Saturday, February 22, 2014

A Tale of Two Asian Economies...

I’m going to start this by describing a country. See if you can guess who I’m talking about…

This country lies in East Asia. After much turmoil it was able to pull itself out of the gutter by building a huge export economy. Labor cost was low so outside businesses were quick to invest. No one paid much attention at first but before long everyone was intrigued by this nations back to back to back years of double digit economic gains. Money supply came in tidal waves.

View from the outside world

Pretty soon this country is dubbed the next great power of the world. Destined to overtake the United States and then some. This nation begins buying up property around the world including many well known landmarks in the United States. People start saying things like “They own the world” and “everything is made there”.

Meanwhile inside the country

Asset prices are soaring. It becomes so expensive to own property in the major cities that most people don’t even try. The state bank floods the banks with cash and credit increases at a large rate. The currency appreciates faster than anticipated. This makes their export goods not as competitive to the rest of the world and the economy slows down. A major economic crash hits the entire world and the export driven economy is dealt an even larger blow.

Who is it?

It depends on what generation you primarily grew up in. If you’re 35 or over you’re probably thinking this is Japan. If you’re 30 or under you’re most likely thinking China. The truth? You’d all be right.
The Japanese economy in the 80’s was a dynamic powerhouse. Sony bought CBS Records, Columbia Pictures , and Mitsubishi bought Rockefeller Center! Japan was surely buying up the U.S. brick by brick. Archived Article
Pretty soon we’d all be speaking Japanese right? Wrong. The Japanese asset price bubble popped ( and their economy came crashing down. In fact most of Japan’s frenzy of buying up and investing in United States assets came just 2-3 years before the final collapse. Those “in the know” knew this was coming. They were buying and investing in anything they could OUTSIDE of Japan because there was literally no hope on the mainland.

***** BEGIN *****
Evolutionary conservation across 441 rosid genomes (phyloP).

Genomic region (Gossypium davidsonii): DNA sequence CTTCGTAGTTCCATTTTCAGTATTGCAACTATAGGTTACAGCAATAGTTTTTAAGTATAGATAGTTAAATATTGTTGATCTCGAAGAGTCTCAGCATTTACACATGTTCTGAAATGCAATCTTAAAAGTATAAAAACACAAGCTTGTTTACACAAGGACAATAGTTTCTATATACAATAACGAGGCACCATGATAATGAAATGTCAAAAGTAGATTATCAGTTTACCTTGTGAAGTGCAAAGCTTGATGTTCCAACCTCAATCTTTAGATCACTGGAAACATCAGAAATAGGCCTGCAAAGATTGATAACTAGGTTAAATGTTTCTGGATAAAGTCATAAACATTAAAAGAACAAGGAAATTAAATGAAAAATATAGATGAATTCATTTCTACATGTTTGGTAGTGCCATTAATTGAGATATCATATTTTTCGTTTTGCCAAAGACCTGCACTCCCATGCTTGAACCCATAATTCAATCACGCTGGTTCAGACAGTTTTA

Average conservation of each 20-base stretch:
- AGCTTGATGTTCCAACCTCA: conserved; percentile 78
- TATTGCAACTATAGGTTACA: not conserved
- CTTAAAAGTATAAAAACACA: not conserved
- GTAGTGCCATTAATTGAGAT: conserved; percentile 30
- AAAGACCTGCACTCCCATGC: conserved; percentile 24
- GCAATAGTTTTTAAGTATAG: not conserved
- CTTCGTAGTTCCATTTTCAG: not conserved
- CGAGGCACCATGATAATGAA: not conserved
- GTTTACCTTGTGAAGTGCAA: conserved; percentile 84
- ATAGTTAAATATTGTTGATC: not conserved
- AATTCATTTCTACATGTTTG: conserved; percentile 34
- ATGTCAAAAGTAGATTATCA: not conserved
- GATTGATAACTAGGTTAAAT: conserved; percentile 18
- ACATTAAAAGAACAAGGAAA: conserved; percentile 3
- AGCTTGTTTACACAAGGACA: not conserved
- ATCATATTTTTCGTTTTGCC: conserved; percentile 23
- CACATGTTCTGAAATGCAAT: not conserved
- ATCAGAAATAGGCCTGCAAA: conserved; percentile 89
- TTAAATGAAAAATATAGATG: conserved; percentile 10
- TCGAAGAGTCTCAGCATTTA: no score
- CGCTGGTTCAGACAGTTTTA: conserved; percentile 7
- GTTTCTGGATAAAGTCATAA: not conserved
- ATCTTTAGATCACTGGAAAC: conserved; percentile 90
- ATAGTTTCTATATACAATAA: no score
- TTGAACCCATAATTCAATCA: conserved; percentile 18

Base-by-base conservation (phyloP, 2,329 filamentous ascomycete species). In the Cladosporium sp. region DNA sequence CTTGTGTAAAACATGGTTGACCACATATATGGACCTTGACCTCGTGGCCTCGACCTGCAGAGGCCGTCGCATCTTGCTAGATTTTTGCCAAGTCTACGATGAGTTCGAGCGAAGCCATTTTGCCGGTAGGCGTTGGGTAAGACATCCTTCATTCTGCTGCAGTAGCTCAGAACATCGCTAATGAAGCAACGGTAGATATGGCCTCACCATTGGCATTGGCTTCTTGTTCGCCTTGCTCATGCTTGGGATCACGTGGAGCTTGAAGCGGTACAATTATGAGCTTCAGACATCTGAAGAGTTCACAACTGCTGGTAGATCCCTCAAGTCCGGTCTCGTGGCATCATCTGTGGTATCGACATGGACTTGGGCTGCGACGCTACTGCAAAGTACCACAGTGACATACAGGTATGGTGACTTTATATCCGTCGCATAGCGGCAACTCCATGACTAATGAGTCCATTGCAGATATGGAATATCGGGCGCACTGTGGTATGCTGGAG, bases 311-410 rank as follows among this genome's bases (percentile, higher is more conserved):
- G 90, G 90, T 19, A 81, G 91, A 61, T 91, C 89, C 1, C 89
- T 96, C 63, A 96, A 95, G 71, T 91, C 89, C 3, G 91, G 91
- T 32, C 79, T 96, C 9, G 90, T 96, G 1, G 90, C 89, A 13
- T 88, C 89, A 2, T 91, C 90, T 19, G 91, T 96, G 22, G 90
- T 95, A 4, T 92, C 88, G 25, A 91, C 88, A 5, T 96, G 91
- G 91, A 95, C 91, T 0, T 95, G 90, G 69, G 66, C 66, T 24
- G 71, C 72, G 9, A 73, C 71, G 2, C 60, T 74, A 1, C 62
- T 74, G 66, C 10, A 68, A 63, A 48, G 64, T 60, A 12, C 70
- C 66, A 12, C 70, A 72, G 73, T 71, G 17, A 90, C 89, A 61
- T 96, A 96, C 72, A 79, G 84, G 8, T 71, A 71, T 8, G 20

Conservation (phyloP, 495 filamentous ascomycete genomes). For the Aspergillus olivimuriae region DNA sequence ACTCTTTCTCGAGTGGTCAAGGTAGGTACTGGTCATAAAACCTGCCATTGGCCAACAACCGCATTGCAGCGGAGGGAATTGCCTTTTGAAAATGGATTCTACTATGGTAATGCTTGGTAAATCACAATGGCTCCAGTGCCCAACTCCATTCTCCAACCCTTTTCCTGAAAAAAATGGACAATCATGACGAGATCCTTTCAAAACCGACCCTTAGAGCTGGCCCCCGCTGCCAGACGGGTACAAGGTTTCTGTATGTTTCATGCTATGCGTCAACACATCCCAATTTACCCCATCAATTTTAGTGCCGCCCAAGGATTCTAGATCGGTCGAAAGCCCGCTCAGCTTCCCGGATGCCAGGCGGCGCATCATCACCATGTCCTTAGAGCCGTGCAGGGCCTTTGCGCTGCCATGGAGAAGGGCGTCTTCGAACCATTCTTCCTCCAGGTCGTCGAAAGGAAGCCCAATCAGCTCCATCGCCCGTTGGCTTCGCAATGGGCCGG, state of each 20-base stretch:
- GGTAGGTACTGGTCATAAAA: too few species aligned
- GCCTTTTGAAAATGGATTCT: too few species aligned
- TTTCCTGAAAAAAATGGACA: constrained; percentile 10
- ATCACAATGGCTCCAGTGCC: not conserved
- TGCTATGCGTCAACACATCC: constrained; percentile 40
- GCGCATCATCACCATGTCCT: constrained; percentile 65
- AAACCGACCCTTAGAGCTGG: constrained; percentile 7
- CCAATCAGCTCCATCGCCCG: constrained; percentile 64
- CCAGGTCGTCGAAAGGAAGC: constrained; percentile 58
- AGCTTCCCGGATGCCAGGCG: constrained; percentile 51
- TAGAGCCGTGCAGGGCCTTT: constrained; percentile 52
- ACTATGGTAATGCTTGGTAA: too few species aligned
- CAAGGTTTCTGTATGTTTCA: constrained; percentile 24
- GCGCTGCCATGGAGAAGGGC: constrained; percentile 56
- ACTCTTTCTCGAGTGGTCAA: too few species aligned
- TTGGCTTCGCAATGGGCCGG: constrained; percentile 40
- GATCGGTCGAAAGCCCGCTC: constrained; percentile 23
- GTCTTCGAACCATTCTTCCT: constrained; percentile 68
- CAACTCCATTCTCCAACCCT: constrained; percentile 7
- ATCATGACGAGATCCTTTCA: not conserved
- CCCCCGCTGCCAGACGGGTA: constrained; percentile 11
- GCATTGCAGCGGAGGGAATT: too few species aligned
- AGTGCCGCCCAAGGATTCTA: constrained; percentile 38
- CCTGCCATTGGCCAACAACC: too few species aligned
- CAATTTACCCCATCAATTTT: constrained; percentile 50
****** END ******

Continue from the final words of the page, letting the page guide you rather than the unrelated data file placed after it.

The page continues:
Likewise, the Chinese economy these days is all the rage. And from where it began it’s come a long way. China’s GDP has risen rapidly over a short period of time (like Japan). Right now it sits at about half of the U.S. economy at around 8 trillion. However, this is no different than the rise of the Japanese or even the South Korean economy during their heydays.
If you look at the Japanese problems in the early 90’s and the current Chinese economy you’ll see some striking similarities. Currency appreciation, soaring asset prices, investing out of country rather than in, etc.

Now, each of these Asian economies have had their issues during their rapid rise. China, however has some pretty scarey and glaring problems. To start, their banking system is totally screwed. Check it out. The state runs the bank, the bank gives credit to state run companies to manufacture goods in large bulk. What happens when the world economy is down and no one is buying their cheap goods? Those state run companies don’t turn a profit and default on their state granted loans. In fact net domestic credit (state granted loans to state companies) is said to equal 140% of their GDP. They’re massively overleveraged. To make matters worse China doesn’t include any of this on their balance sheets. As the economy slows down this will become an even greater problem as the state will not be able to pump money into their banks to keep their state run businesses afloat.

A Chinese problem that Japan didn’t have to deal with is a massive social disruption. Foreign companies can’t afford to stay in China. They’re beginning to move their factories to places like Vietnam, Mexico, and Ethiopia. As jobs disappear and cash flow dries up what’s going to happen to China’s 1.3 billion people? Especially in China’s interior where it is the least developed. Civil unrest could reach epic proportions.

You can bet that the Chinese government is watching the current protests in Thailand intently. Likewise, the citizens of China are doing the same. In the past the Chinese government has used nationalism to divert the attention of the populace away from their current problems and toward countries like Japan and the U.S. They’ll most likely do the same in the near future. Look for China to get more aggressive towards her neighbors and for their businessmen to invest heavily outside the country. Those two signs alone will tell you more than “official state released economic numbers”.